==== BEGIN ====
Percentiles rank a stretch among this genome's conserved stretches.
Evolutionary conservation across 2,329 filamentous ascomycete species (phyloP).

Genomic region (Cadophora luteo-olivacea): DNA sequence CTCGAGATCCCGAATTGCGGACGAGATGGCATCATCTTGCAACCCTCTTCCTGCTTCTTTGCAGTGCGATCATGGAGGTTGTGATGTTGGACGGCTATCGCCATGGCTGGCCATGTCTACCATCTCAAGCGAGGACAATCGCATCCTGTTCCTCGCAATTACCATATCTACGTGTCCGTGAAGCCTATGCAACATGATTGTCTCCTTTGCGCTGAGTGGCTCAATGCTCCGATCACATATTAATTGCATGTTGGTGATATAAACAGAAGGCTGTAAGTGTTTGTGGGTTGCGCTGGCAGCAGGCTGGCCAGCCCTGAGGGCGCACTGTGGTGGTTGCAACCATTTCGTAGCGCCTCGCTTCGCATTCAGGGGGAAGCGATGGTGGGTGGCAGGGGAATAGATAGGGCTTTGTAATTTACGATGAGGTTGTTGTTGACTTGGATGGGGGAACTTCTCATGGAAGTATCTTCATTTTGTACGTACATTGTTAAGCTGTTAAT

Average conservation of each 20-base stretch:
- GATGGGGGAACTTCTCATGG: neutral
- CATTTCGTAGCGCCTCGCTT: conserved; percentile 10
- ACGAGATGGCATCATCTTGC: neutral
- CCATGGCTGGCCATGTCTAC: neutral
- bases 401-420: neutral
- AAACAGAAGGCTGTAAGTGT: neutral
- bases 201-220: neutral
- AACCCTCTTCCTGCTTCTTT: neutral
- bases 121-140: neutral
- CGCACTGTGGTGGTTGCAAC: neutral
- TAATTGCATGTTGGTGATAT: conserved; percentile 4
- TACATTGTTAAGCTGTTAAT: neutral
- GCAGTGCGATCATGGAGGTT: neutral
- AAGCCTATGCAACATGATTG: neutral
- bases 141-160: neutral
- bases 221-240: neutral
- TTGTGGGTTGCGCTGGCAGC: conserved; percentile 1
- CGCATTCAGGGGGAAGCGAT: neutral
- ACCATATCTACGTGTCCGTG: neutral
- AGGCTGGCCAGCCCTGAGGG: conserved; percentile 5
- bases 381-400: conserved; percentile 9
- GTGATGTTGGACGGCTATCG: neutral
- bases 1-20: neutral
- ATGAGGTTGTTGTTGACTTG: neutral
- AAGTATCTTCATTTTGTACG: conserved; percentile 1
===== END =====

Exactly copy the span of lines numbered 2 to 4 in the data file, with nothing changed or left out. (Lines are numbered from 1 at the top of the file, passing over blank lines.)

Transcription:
Evolutionary conservation across 2,329 filamentous ascomycete species (phyloP).

Genomic region (Cadophora luteo-olivacea): DNA sequence CTCGAGATCCCGAATTGCGGACGAGATGGCATCATCTTGCAACCCTCTTCCTGCTTCTTTGCAGTGCGATCATGGAGGTTGTGATGTTGGACGGCTATCGCCATGGCTGGCCATGTCTACCATCTCAAGCGAGGACAATCGCATCCTGTTCCTCGCAATTACCATATCTACGTGTCCGTGAAGCCTATGCAACATGATTGTCTCCTTTGCGCTGAGTGGCTCAATGCTCCGATCACATATTAATTGCATGTTGGTGATATAAACAGAAGGCTGTAAGTGTTTGTGGGTTGCGCTGGCAGCAGGCTGGCCAGCCCTGAGGGCGCACTGTGGTGGTTGCAACCATTTCGTAGCGCCTCGCTTCGCATTCAGGGGGAAGCGATGGTGGGTGGCAGGGGAATAGATAGGGCTTTGTAATTTACGATGAGGTTGTTGTTGACTTGGATGGGGGAACTTCTCATGGAAGTATCTTCATTTTGTACGTACATTGTTAAGCTGTTAAT

Average conservation of each 20-base stretch: